(Bloomberg) -- Central banks should accept that reversing crisis-era monetary policy will be “bumpy” and shouldn’t delay doing so just for fear of upsetting financial markets, according to the Bank for International Settlements.
Claudio Borio, who heads the institution’s economics department, urged policy makers to press ahead, both to address financial stability risks and to insulate their economies against the next downturn. The BIS is effectively a bank for central banks.
“We need to normalize policy and we need to do so with a steady hand,” he said in an interview accompanying the publication of the BIS Annual Report. “By steady hand I mean, in particular, not being afraid of increases in volatility as long as they remain contained: given the initial conditions, volatility spikes are likely to occur along the way.”
The remarks from Borio, who is known for steering against mainstream thinking, come as the world’s major monetary authorities edge toward more normal policy settings at wildly different paces. The Federal Reserve has raised interest rates seven times since late 2015, the Bank of England once, and the ECB has only just announced it’ll stop bond buying this year, with no rate hikes until after summer 2019. The Bank of Japan is still adding stimulus.
Borio’s view contrasts with comments a week ago by U.S. Treasury Secretary Lawrence Summers, who said central banks should be wary of raising interest rates just to control inflation. In a speech at an ECB conference in Portugal, where he noted his differences with the BIS, Summers said the consequences of another recession any time soon would “massively exceed” the problems of prices running slightly hot.
After venturing into uncharted terrain with trillions of dollars of stimulus -- and in some cases sub-zero interest rates -- to fight the global financial crisis, central banks are in another uncertain situation as they go into reverse.
One flashpoint this year was the surge in U.S. yields and spike in volatility in February, sparked by concerns about inflation and faster Fed tightening. The BIS has previously warned about froth in markets from excessive valuations. For Borio, as long as bouts of volatility are contained, they shouldn’t block the path to the exit.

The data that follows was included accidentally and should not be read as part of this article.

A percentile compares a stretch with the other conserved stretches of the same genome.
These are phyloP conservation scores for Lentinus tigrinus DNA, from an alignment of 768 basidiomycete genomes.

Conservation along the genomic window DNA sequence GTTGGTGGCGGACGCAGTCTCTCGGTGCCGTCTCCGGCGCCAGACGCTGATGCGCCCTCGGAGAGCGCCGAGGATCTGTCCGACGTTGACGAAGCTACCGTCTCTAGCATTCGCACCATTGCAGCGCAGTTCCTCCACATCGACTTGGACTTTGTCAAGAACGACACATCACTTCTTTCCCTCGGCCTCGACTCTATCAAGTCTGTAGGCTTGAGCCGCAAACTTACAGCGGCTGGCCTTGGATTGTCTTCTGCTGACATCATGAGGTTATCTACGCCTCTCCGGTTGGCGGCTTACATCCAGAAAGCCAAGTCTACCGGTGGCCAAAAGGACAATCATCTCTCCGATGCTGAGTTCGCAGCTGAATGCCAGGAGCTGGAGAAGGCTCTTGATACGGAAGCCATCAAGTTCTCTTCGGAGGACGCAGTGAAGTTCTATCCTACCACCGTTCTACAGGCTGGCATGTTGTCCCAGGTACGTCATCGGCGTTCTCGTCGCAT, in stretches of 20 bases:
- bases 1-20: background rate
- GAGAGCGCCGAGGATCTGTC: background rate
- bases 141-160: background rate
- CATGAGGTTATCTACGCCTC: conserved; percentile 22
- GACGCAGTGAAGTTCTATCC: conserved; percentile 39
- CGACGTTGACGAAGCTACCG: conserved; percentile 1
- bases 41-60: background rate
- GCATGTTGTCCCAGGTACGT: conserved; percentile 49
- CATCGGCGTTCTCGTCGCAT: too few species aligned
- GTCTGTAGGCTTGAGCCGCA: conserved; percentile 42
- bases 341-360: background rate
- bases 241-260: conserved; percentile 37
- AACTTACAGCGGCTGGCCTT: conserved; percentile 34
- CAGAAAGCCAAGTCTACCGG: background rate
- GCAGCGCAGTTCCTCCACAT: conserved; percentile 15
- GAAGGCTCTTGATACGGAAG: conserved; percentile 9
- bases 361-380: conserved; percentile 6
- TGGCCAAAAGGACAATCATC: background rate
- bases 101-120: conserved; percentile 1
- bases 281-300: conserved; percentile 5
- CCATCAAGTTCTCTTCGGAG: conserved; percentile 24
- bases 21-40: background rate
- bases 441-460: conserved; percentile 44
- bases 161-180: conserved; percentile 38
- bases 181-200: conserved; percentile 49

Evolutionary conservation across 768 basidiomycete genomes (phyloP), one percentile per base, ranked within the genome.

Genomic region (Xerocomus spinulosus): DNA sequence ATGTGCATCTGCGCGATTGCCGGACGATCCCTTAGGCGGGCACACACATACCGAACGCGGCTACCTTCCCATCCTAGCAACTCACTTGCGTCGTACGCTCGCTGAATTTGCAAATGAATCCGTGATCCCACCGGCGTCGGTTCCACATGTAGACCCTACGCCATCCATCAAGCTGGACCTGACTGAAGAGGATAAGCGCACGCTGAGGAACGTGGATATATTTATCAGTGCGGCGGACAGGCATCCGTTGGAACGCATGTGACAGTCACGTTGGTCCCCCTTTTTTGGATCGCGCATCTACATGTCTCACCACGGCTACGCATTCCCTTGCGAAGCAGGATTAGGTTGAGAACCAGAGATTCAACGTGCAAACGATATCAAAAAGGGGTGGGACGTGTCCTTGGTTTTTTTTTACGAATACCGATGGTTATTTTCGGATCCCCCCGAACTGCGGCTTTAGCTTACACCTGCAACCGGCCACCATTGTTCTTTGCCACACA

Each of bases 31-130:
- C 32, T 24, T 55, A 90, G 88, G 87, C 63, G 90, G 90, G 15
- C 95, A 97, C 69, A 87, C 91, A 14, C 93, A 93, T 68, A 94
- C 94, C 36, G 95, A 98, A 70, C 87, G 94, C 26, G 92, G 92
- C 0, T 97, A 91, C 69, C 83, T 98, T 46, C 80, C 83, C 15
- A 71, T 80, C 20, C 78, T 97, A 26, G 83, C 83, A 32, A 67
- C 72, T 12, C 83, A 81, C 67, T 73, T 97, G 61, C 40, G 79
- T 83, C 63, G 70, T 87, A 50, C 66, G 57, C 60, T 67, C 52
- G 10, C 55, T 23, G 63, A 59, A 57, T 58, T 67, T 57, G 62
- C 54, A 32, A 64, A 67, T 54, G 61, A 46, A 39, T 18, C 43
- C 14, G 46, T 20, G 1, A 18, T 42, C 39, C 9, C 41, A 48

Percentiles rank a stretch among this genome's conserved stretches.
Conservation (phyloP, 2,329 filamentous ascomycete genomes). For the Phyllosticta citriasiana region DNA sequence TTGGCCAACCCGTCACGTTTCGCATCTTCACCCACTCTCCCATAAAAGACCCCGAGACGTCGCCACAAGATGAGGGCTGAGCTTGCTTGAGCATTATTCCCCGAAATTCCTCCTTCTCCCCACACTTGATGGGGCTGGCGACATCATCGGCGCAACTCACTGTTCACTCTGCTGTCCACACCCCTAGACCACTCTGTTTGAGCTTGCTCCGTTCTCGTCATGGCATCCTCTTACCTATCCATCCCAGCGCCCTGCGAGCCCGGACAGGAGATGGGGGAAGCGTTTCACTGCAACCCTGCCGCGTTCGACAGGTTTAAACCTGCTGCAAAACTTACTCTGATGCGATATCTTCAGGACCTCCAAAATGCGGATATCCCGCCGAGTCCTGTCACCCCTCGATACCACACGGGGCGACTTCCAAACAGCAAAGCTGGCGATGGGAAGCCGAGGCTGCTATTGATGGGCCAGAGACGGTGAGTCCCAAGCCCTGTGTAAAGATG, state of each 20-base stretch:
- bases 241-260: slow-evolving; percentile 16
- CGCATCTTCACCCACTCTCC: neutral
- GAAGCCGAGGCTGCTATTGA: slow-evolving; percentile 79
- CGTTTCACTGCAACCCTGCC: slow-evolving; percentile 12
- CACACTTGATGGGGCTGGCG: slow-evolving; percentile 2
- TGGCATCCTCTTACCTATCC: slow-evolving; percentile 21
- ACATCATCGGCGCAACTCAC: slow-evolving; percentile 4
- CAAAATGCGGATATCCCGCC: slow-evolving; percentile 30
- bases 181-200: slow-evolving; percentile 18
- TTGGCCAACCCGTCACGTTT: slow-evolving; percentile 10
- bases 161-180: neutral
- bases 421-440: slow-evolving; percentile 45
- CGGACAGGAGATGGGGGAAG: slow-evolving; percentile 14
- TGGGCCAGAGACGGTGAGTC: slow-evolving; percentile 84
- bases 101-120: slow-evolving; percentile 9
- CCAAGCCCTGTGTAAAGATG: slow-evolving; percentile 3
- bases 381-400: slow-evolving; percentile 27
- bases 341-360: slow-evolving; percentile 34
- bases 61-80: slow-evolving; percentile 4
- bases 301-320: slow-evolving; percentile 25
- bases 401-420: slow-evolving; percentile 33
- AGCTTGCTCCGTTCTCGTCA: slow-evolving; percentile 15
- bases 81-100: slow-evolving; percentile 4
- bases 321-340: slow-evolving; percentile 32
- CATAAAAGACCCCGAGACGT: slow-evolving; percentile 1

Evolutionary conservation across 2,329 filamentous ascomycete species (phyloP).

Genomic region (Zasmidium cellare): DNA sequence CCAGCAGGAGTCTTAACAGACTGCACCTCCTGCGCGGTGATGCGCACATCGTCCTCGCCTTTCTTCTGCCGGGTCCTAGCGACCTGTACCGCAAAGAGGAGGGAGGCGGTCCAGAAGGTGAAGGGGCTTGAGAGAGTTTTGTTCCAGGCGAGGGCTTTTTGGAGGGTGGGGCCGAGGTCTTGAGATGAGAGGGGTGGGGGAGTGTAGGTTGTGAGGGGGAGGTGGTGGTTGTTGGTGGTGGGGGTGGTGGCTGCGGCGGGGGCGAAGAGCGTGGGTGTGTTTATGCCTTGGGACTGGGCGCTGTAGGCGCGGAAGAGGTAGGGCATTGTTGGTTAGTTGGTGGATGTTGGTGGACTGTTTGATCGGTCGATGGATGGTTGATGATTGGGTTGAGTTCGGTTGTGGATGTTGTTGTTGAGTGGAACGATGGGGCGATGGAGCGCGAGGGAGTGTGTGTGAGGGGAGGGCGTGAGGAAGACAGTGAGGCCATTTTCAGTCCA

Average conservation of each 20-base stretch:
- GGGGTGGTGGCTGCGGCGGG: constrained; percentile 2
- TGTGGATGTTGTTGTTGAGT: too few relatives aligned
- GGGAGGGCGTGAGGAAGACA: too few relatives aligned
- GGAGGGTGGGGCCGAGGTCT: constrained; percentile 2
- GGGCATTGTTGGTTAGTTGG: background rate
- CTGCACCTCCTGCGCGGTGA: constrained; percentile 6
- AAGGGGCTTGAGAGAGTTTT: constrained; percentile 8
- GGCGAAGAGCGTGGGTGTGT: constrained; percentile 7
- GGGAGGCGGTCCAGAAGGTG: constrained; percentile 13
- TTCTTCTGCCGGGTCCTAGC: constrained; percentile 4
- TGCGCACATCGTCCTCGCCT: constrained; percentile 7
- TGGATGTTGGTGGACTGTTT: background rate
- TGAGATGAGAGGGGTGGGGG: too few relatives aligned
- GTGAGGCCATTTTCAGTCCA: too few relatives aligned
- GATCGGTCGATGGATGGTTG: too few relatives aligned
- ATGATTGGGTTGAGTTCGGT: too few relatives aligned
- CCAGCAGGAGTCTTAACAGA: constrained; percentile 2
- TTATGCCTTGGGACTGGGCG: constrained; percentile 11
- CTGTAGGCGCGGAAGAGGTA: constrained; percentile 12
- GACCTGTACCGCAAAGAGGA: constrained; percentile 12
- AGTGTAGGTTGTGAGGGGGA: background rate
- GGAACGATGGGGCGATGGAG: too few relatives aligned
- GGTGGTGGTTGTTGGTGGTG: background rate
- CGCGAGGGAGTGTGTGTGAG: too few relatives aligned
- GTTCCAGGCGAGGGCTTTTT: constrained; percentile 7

“It is important not to become distracted from the normalization path as long as those wobbles remain contained and don’t have an impact on the real economy,” he said.
Borio has previously questioned the evidence for Summers’ theory of secular stagnation, in which the economy is in a protracted phase of weak growth that would explain low interest rates. The BIS economist has called for an overhaul of thinking on inflation and interest rate-setting in the wake of globalization and digitalization, saying the ability of central banks to fine-tune inflation may have been overestimated.
The BIS, under new leadership since Agustin Carstens became General Manager in December, did acknowledge a “delicate balance” between moving too slowly and too fast. It even noted reasons to support a “very patient strategy,” including high global debt levels and questions over how economies will actually respond to the end of ultra-low rates.
According to Carstens, previously head of the Bank of Mexico, it’s not fair to say central banks brought the challenge on themselves. They were forced into a dramatic post-crisis response because they were “left alone to deal with the problems,” he said.
More from the BIS Annual Economic Report:
A decade on, it’s time for change, according to the BIS. Monetary-policy normalization must continue, governments must reduce debt, the financial system must be strengthened more, and structural reforms are needed to support growth without undue inflation pressures.
“The fragility that we see today, on the financial side in particular, is to a considerable extent the result of an economic recovery that has been far too dependent on central banks,” Borio said. “That’s why going forward we need a change in the policy mix.”
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